Manage Releases - nx release

Once you have leveraged Nx's powerful code generation and task running capabilities to build your libraries and applications, you will want to share them with your users.

Nx provides a set of tools to help you manage your releases called nx release.

We recommend always starting with --dry-run, because publishing is difficult to undo

nx release --dry-run

What makes up a release?

A release can be thought about in three main phases:

  1. Versioning - The process of determining the next version of your projects, and updating any projects that depend on them to use the new version.
  2. Changelog - The process of deriving a changelog from your commit messages, which can be used to communicate the changes to your users.
  3. Publishing - The process of publishing your projects to a registry, such as npm for TypeScript/JavaScript libraries.

Running releases

The nx release command is used to run the release process from end to end. It is a wrapper around the three main phases of a release to provide maximum convenience and ease of use.

By default if you just run nx release it will prompt you for a semver-compatible version number, or semver keyword (such as major, minor, patch, etc.) and then run the three phases of the release process, including publishing.

As with most Nx commands, when trying it out for the first time, it is strongly recommended to use the --dry-run flag to see what changes will be made before actually making them.

nx release --dry-run

Establishing the previous release

If you are working with a brand new workspace, or one that has never been released before, you will need to establish the previous release before running nx release. This is because Nx needs to know what the previous version of your projects was in order to know what to use as the start of the new release's changelog commit range. To do this, run git tag with an appropriate initial version. For example, if you have a brand new workspace, you might run git tag 0.0.0 to establish the initial version.

Customizing releases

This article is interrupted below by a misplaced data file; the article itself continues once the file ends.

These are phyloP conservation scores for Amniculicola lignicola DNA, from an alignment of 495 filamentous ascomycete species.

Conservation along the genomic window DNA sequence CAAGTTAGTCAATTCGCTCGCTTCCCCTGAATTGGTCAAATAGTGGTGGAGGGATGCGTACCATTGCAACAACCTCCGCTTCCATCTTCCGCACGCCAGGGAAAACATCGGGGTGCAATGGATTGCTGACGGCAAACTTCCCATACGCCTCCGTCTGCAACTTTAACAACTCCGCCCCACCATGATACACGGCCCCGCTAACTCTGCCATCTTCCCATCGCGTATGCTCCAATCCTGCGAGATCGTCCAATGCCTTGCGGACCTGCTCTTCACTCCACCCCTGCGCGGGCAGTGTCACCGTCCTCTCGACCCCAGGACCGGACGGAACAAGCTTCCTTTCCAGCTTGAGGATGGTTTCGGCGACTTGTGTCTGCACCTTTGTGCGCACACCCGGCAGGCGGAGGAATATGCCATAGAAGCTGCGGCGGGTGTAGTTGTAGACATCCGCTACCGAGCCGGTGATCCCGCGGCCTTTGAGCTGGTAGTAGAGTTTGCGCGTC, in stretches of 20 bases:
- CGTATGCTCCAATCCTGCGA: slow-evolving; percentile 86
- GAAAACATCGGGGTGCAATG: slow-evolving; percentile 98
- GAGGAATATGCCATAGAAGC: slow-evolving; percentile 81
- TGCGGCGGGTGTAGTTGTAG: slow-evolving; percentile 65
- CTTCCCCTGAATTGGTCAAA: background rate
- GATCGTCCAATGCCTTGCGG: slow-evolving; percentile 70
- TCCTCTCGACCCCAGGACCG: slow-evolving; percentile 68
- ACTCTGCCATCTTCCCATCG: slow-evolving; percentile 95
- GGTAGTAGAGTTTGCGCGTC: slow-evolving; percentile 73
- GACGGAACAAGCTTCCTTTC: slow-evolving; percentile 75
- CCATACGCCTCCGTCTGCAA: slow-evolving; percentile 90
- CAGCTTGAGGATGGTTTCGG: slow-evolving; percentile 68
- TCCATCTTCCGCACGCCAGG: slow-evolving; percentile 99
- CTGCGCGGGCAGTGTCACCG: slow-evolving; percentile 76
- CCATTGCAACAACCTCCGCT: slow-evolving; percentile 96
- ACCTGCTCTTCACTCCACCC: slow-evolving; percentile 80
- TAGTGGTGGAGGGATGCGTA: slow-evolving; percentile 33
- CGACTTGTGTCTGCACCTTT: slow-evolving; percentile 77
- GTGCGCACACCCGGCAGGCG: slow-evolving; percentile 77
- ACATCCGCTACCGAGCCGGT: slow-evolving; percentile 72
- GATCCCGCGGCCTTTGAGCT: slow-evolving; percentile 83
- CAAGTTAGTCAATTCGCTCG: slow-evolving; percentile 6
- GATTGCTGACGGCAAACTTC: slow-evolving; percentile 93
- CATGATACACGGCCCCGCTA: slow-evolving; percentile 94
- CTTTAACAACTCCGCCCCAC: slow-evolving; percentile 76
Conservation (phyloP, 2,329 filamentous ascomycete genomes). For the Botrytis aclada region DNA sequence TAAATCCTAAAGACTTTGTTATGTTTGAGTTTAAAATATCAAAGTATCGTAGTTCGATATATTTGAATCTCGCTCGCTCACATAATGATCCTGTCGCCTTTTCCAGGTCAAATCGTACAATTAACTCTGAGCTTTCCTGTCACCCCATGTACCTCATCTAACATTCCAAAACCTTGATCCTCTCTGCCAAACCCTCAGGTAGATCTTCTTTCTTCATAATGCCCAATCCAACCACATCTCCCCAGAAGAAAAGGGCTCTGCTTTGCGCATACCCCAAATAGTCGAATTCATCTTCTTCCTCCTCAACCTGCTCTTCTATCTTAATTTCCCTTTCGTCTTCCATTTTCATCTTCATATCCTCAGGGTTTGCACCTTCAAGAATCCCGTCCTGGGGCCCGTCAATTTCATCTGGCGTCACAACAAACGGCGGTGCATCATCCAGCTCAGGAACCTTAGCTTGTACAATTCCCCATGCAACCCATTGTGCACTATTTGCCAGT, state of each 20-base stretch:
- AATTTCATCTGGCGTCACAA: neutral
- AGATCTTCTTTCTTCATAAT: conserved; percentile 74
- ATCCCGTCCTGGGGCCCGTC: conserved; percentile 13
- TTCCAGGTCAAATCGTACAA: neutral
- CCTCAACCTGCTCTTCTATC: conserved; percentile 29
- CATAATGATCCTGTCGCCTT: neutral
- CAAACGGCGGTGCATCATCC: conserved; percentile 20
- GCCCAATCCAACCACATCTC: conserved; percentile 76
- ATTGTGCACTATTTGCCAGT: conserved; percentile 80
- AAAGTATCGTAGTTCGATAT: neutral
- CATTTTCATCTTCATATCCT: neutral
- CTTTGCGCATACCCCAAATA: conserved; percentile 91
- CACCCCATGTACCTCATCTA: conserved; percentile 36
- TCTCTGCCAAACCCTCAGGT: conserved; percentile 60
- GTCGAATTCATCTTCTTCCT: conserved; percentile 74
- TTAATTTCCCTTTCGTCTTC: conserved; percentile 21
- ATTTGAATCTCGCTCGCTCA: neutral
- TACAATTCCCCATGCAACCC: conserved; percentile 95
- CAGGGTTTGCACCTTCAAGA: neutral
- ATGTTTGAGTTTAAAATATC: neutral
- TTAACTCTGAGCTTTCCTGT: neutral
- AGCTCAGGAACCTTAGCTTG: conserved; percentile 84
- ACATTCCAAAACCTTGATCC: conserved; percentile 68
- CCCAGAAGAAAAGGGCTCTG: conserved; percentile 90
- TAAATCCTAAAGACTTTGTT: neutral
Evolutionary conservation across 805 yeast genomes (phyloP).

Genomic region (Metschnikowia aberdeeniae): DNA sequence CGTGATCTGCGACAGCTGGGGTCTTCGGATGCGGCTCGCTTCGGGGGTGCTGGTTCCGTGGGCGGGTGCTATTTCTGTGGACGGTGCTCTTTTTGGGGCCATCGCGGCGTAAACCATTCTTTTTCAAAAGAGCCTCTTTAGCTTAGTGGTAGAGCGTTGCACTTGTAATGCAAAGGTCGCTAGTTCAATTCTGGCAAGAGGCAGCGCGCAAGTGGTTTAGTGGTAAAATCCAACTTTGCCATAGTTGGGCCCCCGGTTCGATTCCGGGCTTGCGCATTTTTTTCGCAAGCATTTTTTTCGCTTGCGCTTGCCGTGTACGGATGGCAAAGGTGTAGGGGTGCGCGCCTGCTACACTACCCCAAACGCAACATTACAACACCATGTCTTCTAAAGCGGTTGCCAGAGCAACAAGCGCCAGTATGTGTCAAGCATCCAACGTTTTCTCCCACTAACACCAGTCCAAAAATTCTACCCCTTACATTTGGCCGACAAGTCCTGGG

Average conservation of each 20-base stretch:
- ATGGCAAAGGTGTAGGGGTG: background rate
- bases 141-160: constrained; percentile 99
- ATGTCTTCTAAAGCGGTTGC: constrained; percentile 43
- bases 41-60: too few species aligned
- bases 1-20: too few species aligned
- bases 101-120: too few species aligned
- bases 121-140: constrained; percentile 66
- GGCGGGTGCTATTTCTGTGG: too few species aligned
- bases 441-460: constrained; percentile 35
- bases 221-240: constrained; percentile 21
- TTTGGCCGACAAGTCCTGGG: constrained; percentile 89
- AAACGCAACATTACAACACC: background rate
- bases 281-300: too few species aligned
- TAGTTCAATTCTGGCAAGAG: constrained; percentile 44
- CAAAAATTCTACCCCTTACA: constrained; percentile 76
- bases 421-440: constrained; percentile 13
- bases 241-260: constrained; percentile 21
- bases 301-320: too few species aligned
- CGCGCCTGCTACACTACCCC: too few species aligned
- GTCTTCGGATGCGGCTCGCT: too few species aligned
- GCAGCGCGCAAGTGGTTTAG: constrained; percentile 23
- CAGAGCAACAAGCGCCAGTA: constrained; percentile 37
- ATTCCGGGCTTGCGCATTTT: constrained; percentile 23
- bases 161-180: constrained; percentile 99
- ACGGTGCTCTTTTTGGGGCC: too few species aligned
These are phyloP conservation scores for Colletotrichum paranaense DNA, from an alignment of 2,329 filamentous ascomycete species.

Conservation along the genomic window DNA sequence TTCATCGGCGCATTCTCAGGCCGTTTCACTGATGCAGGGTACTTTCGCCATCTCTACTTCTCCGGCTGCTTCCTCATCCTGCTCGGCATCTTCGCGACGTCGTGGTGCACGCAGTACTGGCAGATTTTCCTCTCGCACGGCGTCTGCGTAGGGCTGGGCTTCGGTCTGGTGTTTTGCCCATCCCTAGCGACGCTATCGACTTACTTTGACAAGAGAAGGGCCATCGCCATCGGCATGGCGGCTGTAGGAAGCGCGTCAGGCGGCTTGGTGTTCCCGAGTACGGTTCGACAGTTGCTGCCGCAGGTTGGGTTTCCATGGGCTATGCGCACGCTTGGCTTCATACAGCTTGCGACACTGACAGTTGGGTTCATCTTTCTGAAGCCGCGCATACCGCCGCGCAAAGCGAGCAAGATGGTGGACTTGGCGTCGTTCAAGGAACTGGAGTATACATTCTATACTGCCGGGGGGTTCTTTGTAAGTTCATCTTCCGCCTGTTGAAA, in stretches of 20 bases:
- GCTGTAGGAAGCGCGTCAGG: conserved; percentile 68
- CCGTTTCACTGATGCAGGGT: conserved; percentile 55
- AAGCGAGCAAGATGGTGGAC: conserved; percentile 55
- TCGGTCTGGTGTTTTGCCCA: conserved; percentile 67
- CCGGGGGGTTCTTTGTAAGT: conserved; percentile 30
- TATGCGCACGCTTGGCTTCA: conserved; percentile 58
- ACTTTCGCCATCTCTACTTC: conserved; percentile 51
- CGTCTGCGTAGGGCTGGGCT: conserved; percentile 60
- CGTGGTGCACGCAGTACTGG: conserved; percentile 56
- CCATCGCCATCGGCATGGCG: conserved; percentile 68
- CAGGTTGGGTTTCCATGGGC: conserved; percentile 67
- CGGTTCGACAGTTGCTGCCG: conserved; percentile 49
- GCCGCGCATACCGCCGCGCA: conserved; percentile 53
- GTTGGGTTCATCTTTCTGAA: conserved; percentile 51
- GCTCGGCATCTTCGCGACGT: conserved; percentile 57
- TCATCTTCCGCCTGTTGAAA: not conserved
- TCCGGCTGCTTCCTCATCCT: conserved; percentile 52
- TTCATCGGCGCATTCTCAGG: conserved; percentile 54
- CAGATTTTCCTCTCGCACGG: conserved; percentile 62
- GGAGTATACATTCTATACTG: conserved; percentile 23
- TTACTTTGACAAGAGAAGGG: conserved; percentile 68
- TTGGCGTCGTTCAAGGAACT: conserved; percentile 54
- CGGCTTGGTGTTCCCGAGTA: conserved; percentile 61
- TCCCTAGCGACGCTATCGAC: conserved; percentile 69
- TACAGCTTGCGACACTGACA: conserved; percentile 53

The nx release command is highly customizable. You can customize the versioning, changelog, and publishing phases of the release process independently through a mixture of configuration and CLI arguments.

The configuration lives in your nx.json file under the "release" section.

1{ 2 // ... more nx.json config 3 "release": { 4 // For example, configures nx release to target all projects 5 // except the one called "ignore-me" 6 "projects": ["*", "!ignore-me"] 7 // ... nx release config 8 } 9} 10

Using nx release subcommands independently

As explained above, nx release is a wrapper around the three main phases of a release.

If you need more advanced or granular control over your release process you can also run these phases independently using the nx release version, nx release changelog, and nx release publish subcommands.

Each of these subcommands has their own CLI arguments which you can explore using the --help flag.

nx release version --help

nx release changelog --help

nx release publish --help

Using the programmatic API for nx release

For the maximum control and power over your release process, it is recommended to use the programmatic API for nx release in your own custom scripts.

Here is a full working example of creating a custom script which processes its own CLI arguments (with --dry-run true by default) and then calls the nx release programmatic API.

1import { releaseChangelog, releasePublish, releaseVersion } from 'nx/release'; 2import * as yargs from 'yargs'; 3 4(async () => { 5 const options = await yargs 6 .version(false) // don't use the default meaning of version in yargs 7 .option('version', { 8 description: 9 'Explicit version specifier to use, if overriding conventional commits', 10 type: 'string', 11 }) 12 .option('dryRun', { 13 alias: 'd', 14 description: 15 'Whether or not to perform a dry-run of the release process, defaults to true', 16 type: 'boolean', 17 default: true, 18 }) 19 .option('verbose', { 20 description: 21 'Whether or not to enable verbose logging, defaults to false', 22 type: 'boolean', 23 default: false, 24 }) 25 .parseAsync(); 26 27 const { workspaceVersion, projectsVersionData } = await releaseVersion({ 28 specifier: options.version, 29 dryRun: options.dryRun, 30 verbose: options.verbose, 31 }); 32 33 await releaseChangelog({ 34 versionData: projectsVersionData, 35 version: workspaceVersion, 36 dryRun: options.dryRun, 37 verbose: options.verbose, 38 }); 39 40 // The returned number value from releasePublish will be zero if all projects are published successfully, non-zero if not 41 const publishStatus = await releasePublish({ 42 dryRun: options.dryRun, 43 verbose: options.verbose, 44 }); 45 process.exit(publishStatus); 46})(); 47